Search Results: confession

  • RELIGION

    Year of Mercy's opportunity for Aboriginal reconciliation

    • Frank Brennan
    • 07 March 2016

    'On his last two visits to Latin America, Pope Francis has focused on past and present relationships between indigenous peoples and their colonisers. This Jubilee Year of Mercy perhaps it could be a blessed moment for Aboriginal Australians and descendants of their colonisers to walk together through the Door of Mercy at the St Francis Xavier Cathedral, calling to mind the sins and endeavours of the past, the achievements and commitments of the present, and the hopes and aspirations of the future.' Fr Frank Brennan SJ, Lenten Talk, Norwood Parish, 3 March 2016

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  • RELIGION

    Pope Francis and the face of mercy

    • Frank Brennan
    • 09 December 2015
    2 Comments

    'I joined the Jesuits in 1975 just as the previous 32nd General Congregation (GC32) was concluding. Pedro Arrupe was at the height of his powers. That Congregation asked the question: 'What is it to be a companion of Jesus today?' and answered unequivocally, 'It is to engage, under the standard of the Cross, in the crucial struggle of our time: the struggle for faith and that struggle for justice which it includes.' I have always regarded myself as a GC32 Jesuit. Many of those who gathered for GC33 thought that the GC32 mission was a little too one-dimensional. I suspect Bergoglio was one of those.' Frank Brennan on the eve of the Catholic Church's Jubilee Year of Mercy.

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  • RELIGION

    Discerning the place for the churches in the great moral questions of the age

    • Frank Brennan
    • 27 November 2015
    2 Comments

    'The crisis of child sexual abuse in our societies has required that our institutional procedures be more transparent and that we learn from the ways of the world in exercising power openly and justly. This means we have to restructure some of our church arrangements so that power is exercised accountably and transparently. All of us who have positions of influence and power in institutional churches need to be attentive to the voices of those who have suffered within our institutions.' 'Discerning the place for the prophetic voice and pragmatic cooperation of the churches in the great moral questions of the age', address to the Association of Practical Theology in Oceania conference, 26 November 2015.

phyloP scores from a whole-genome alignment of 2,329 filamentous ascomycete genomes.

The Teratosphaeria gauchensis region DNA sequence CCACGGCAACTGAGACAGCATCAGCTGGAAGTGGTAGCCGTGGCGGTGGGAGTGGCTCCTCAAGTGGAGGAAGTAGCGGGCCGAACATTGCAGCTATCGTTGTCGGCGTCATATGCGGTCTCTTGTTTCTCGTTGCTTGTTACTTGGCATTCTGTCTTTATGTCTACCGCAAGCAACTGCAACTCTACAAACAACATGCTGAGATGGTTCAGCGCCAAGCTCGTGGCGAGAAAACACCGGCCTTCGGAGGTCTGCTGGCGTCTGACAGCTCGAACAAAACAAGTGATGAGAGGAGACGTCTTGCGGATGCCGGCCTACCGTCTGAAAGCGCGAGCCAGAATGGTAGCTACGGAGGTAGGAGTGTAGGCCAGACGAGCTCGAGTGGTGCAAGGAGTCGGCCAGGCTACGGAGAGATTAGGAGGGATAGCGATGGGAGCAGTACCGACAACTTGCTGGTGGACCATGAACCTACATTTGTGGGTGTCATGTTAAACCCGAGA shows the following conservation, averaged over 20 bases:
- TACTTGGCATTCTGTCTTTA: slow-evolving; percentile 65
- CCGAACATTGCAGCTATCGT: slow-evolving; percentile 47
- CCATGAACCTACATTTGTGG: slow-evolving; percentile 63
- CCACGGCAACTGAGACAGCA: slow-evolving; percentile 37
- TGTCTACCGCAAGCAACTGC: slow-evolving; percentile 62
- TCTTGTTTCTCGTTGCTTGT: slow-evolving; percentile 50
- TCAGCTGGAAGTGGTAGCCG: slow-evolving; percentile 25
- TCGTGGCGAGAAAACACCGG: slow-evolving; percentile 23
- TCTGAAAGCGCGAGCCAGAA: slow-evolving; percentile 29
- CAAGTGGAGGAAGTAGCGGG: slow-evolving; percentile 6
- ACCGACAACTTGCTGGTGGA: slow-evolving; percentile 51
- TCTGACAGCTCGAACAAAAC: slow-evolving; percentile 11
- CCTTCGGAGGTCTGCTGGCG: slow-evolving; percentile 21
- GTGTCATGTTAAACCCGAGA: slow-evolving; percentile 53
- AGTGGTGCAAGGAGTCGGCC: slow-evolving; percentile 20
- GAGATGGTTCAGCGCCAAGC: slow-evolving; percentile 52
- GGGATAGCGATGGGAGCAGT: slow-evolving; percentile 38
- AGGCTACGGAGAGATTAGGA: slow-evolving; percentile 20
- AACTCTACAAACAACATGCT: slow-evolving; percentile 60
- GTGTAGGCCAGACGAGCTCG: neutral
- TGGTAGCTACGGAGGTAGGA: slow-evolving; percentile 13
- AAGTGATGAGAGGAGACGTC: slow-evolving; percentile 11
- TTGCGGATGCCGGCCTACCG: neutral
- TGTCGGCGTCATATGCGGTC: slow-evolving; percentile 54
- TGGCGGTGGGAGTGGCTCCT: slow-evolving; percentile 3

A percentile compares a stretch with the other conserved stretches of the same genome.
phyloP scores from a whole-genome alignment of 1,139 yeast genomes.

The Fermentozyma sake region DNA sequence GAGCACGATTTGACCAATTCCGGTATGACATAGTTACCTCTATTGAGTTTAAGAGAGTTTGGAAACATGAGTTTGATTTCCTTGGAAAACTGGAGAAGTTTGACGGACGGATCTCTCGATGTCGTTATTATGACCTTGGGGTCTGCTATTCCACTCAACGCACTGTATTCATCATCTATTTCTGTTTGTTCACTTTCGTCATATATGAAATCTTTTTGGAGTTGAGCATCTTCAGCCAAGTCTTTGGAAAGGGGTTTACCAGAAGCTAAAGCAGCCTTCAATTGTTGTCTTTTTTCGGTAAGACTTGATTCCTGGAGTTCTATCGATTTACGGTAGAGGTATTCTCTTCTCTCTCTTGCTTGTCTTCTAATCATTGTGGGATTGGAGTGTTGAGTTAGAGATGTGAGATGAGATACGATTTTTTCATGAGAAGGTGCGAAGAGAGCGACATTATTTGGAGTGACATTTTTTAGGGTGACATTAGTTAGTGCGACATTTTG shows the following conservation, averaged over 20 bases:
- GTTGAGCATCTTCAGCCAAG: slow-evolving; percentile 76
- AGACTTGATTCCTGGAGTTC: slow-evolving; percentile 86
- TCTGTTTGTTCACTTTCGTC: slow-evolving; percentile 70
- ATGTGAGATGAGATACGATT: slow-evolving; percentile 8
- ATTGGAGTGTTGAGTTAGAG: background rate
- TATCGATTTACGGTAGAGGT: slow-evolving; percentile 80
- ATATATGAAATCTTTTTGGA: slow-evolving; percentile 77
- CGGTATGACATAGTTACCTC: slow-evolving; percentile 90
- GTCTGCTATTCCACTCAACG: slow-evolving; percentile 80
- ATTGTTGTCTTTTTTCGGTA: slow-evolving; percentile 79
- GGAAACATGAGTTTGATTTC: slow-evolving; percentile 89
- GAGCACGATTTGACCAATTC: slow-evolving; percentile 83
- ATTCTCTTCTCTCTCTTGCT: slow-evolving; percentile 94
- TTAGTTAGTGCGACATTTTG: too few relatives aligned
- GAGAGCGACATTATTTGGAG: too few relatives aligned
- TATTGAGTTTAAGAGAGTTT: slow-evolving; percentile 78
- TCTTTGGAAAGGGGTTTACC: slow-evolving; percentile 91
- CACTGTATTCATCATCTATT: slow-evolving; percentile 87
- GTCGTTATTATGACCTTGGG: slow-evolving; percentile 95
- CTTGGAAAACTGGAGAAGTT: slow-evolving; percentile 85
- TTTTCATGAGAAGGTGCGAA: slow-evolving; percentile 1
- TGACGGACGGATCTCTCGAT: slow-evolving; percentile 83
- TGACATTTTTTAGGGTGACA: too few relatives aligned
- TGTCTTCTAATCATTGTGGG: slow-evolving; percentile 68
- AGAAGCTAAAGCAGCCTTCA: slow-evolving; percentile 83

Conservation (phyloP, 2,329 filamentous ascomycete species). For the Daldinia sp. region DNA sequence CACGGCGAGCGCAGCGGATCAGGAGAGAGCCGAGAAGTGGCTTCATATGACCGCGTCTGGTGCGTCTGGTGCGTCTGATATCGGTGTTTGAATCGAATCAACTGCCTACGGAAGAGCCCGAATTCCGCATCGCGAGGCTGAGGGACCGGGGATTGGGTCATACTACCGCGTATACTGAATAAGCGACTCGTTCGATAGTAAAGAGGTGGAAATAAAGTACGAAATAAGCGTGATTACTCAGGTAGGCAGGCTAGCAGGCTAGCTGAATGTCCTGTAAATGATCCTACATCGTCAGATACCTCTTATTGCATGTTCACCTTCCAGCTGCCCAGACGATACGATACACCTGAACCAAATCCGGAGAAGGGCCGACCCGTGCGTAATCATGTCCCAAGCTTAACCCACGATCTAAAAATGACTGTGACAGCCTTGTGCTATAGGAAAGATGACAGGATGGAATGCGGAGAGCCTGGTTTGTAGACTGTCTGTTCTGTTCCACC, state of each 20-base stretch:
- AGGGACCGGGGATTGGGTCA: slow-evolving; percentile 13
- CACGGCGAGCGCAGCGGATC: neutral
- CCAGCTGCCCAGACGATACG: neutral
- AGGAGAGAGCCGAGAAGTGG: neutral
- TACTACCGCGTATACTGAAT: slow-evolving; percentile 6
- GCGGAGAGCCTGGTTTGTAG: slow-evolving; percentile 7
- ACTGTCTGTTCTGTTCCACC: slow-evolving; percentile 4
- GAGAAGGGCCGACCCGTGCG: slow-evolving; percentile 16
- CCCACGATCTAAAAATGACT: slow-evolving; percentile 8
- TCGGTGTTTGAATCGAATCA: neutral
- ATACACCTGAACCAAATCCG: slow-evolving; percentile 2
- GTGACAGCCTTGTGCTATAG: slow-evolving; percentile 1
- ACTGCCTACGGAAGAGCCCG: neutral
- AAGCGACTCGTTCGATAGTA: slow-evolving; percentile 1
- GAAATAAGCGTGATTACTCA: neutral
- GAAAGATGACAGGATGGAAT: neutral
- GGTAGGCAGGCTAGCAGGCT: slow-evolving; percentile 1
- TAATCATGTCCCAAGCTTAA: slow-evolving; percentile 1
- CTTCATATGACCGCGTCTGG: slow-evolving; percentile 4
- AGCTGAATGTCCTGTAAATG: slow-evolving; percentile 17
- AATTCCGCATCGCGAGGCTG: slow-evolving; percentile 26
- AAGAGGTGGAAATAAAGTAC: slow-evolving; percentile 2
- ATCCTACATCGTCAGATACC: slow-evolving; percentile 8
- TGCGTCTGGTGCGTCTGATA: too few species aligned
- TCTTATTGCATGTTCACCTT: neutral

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  • ARTS AND CULTURE

    Learning how to die with chimera Montaigne

    • Patti Miller
    • 14 October 2015
    13 Comments

    I have always felt guilty about an inability to commit to any belief system. So when Montaigne said 'Only fools have made up their mind', I felt an enormous sense of relief. He knew that those who are certain are the ones to shut down newspapers, lop off heads, blow up planes, burn books. There is a thread throughout his essays, too, of him finding sex undignified and therefore unfitting for grown men and women. It is one of his many contradictions and confronts me with my own contradictory attitude.

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  • AUSTRALIA

    The seven Dadly sins

    • Barry Gittins
    • 04 September 2015
    7 Comments

    As Father's Day looms, I embrace zen introspection. My beloved Keeper and I have two offspring, a daughter — a sweetheart aged 12, turning 30 — and a son — boisterously nine. Life changed unrecognisably with their arrival, and overwhelmingly for the better. This Sunday I will join the ranks of sleepy paters, gingerly drinking dubious coffee, eyeing off culinary abominations and graciously acknowledging new socks.

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  • ARTS AND CULTURE

    Confessions of a news junkie who hides the news from his kids

    • Barry Gittins
    • 10 July 2015
    8 Comments